The Legend of Ulenspiegel by Charles de Coster Book I Chapter 23

November had come, the month of hail in which coughing folk give themselves up wholehearted to the music of phlegm. In this month also the small boys descend in bands on the turnip fields, pilfering what they can from them, to the great rage of the peasants, who vainly run after them with sticks and forks.

Now one evening, as Ulenspiegel was coming back from a marauding foray, he heard close by, in a corner of the hedge, a sound of groaning. Stooping down, he saw a dog lying upon some stones.

“Hey,” said he, “miserable beastie, what dost thou there so late?”

Caressing the dog, he felt his back wet, thought that someone had tried to drown him, and took him up in his arms to warm him.

Coming home he said:

“I bring a wounded patient, what shall I do to him?”

“Heal him,” said Claes in reply.

Ulenspiegel set the dog down upon the table.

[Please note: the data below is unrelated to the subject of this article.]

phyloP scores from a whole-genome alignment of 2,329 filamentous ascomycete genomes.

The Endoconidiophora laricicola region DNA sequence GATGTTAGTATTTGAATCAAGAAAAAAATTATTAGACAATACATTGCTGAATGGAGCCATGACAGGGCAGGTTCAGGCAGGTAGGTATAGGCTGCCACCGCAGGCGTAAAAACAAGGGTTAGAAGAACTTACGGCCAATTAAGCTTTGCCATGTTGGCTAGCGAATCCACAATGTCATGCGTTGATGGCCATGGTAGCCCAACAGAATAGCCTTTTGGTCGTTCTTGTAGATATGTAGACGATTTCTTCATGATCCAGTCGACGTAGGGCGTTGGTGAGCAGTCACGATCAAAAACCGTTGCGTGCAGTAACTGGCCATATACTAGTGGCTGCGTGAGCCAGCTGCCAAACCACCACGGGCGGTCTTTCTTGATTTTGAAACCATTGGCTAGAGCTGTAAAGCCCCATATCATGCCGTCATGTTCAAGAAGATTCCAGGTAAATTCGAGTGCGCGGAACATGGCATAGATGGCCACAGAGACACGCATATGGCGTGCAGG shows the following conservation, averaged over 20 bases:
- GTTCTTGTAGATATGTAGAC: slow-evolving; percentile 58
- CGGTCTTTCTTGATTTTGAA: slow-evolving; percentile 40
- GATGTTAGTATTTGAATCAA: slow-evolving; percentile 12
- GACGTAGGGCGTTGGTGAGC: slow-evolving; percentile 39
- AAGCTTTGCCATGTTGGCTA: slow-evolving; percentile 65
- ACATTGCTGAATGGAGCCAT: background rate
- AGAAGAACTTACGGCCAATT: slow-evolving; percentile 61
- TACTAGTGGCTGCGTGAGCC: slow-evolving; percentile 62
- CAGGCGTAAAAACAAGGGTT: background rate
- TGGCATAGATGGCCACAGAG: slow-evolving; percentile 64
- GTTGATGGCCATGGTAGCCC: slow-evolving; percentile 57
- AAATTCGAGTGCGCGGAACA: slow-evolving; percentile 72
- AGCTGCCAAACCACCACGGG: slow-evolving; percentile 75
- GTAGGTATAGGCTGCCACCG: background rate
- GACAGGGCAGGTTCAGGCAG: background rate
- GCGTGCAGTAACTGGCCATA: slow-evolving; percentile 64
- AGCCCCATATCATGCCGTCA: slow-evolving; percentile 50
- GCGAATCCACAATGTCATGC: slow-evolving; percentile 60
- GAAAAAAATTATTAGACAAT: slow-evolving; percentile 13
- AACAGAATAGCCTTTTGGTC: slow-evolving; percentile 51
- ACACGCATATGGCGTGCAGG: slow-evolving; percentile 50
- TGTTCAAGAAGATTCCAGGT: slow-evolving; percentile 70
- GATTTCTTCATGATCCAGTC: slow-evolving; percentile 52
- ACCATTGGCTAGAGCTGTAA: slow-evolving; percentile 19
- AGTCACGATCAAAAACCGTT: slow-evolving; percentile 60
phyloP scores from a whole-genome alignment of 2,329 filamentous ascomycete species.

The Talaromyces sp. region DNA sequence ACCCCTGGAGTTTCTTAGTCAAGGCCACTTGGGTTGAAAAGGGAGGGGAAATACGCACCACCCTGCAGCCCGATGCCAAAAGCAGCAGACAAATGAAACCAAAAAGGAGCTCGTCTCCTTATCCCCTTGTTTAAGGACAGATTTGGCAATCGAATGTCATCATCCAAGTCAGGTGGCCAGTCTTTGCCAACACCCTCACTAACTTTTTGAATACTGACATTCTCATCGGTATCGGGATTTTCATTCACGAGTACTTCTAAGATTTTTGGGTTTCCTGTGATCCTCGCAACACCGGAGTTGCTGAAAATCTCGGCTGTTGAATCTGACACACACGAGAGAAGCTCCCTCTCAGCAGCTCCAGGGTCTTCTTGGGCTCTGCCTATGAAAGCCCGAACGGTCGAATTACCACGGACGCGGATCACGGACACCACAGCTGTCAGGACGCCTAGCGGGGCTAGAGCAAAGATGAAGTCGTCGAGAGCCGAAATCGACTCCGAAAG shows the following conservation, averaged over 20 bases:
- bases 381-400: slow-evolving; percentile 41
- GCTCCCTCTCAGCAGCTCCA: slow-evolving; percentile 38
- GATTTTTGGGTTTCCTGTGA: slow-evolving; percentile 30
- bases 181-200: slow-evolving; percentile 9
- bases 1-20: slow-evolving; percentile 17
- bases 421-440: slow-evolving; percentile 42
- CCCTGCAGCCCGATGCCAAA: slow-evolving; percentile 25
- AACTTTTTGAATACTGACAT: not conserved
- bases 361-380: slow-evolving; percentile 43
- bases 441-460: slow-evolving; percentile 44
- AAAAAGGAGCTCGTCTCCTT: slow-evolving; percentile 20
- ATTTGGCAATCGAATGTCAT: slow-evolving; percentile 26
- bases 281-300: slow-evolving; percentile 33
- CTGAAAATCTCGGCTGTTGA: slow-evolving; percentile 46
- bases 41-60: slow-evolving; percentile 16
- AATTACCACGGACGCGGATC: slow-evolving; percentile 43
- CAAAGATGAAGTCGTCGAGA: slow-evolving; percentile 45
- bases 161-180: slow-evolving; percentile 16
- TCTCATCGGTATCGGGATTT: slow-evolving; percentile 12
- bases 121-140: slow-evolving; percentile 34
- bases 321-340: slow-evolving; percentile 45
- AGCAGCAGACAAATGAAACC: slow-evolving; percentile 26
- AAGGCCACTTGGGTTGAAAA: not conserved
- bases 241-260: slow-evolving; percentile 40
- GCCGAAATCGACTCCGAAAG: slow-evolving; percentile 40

Claes, Soetkin, and himself then saw by the light of the lamp a little red Luxembourg spaniel hurt on the back. Soetkin sponged the wounds, covered them with ointment, and bound them up with linen. Ulenspiegel took the little beast into his bed, though Soetkin wanted to have him in her own, fearing, as she said, lest Ulenspiegel, who tumbled about in bed like a devil in a holy water pot, should hurt the dog as he slept.
But Ulenspiegel had his own way, and tended him so well that after six days the patient ran about like his fellows full of doggish tricks.

And the school-meester christened him Titus Bibulus Schnouffius: Titus in memory of a certain good Emperor of Rome, who took pains to gather in lost dogs; Bibulus because the dog loved bruinbier with the love of a true tosspot, and Schnouffius because sniff-sniffing everywhere he was always thrusting his nose into rat-holes and mole holes.